Bergmann was clearly an artist of versatility as well as integrity.
She also recorded Schoenberg (Pierrot) with Hans Rosbaud
(Wergo 6403-2: now deleted), and Boulez with the composer. Such
was obviously the diversity available in Baden-Baden at the time
(and also part of the burden of being a ‘radio pianist’). The
booklet attests to the severity of her schedule (more appropriate
to a sweat-shop than a radio studio: the SWR computer registers
2700 hits for the search criterion ‘Maria Bergman’, apparently).
In addition to solo work, she accompanied around 160 artists of
the calibre of Souzay, Grumiaux, Starker …. That these Haydn Sonatas
emerge with such easy spontaneity and freshness is all the more
is much more than merely a historical document. This recording
constitutes her ‘çomplete’ Haydn discography: some nine
sonatas in all. Pinpointing the date of composition of the earlier
ones has to be approximate, but there is nothing approximate about
the performance. The freshness of the opening C major, HobXVI:1
is a fine exemplar of Bergmann’s art. The touch is light and stylish,
the articulation always clean, left hand always even (Track 1).
Neither is Bergmann afraid of projecting the grander emotions.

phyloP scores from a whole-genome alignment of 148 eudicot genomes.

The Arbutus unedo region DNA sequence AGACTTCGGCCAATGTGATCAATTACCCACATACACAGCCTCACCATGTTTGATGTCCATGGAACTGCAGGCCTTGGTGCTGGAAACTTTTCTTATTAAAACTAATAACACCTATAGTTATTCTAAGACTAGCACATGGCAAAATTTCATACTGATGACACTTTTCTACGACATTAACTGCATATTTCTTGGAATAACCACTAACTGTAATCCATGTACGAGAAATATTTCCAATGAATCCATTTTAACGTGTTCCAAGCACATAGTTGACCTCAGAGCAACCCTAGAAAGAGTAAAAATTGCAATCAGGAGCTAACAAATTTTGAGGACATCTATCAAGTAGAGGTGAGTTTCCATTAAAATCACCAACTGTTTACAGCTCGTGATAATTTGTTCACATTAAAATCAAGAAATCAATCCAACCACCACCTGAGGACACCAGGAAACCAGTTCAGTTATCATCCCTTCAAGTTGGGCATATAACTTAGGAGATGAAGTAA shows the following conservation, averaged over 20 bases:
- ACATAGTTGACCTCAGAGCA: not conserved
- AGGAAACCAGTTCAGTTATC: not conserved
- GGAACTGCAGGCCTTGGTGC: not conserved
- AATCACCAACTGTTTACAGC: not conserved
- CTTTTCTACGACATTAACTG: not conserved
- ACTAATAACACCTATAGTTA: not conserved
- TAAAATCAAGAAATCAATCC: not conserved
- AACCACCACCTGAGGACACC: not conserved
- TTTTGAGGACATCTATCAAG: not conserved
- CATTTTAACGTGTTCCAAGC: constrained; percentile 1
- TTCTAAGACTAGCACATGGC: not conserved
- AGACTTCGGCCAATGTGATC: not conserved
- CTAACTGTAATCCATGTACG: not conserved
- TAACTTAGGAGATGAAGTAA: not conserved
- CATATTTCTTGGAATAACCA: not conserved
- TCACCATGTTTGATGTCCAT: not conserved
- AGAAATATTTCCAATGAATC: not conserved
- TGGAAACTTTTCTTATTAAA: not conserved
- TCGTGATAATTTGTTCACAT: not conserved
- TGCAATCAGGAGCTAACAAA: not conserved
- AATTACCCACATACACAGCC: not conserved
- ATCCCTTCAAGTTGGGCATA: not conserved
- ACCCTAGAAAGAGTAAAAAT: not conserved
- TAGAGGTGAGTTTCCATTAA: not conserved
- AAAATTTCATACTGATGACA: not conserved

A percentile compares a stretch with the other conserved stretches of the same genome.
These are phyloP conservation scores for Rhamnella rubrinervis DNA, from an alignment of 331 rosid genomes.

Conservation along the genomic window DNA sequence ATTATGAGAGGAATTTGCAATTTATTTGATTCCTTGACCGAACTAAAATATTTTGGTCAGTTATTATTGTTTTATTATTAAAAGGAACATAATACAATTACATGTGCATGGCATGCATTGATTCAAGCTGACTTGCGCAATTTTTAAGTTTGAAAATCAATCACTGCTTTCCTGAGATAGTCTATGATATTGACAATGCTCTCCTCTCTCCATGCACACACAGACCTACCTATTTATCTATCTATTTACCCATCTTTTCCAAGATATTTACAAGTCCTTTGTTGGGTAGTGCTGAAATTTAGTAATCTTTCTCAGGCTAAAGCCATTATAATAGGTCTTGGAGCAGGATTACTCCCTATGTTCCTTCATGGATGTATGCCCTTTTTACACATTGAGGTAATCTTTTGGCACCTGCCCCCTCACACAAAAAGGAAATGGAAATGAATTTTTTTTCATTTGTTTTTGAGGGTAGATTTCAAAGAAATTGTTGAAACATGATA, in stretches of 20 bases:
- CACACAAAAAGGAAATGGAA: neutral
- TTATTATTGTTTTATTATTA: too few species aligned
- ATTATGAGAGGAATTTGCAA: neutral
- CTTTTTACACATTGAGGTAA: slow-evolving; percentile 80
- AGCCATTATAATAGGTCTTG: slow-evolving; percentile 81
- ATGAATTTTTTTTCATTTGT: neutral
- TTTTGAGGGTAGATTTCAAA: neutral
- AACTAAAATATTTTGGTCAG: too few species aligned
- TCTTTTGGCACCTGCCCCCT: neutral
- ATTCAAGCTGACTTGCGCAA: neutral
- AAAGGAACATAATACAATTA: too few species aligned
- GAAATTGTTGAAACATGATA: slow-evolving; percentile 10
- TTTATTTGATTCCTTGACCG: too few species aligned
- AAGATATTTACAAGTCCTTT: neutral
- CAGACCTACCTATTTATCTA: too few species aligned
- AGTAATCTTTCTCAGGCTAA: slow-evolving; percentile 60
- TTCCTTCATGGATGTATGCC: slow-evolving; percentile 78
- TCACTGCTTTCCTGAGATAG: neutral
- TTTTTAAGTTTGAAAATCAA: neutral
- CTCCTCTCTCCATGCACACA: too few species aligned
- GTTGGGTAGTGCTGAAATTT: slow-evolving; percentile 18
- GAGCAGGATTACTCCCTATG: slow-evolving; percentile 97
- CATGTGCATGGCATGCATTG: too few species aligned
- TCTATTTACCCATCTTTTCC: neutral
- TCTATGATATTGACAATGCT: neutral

Take her handling of the Largo e sostenuto slow movement of the
D major, HobXVI:37 (Track 20). Bergmann imbues the music with
a Handelian breadth of utterance. In fact, the slow movements
in general are of particular interest on this disc. In lesser
hands they can descend to the insubstantial, but never here, whether
the dominant emotion be the tendresse of HobXVI:3 or the
almost mesmeric tension of the Adagio of HobXVI:46. Bergmann’s
conviction is beyond criticism.
can be a particular delight: try the busy, delightful final movement
of HobXVI:8 in G (Track 15). Whatever the movement, tempi just
feel right, surely the product of prolonged study. How many pianists
these days can boast of Haydn as enjoyable as this and yet be
equally at home with Henze, Stravinsky, Boulez and Stockhausen,
small point: it dates me and makes me feel old to hear recordings
from as late as 1976 classified as ‘historical’. Either classifications
are widening or I am hurtling towards the Great Unknown faster
than I feared ..
this is a box of delights, and one can only hope fervently for
more Bergmann from Haenssler.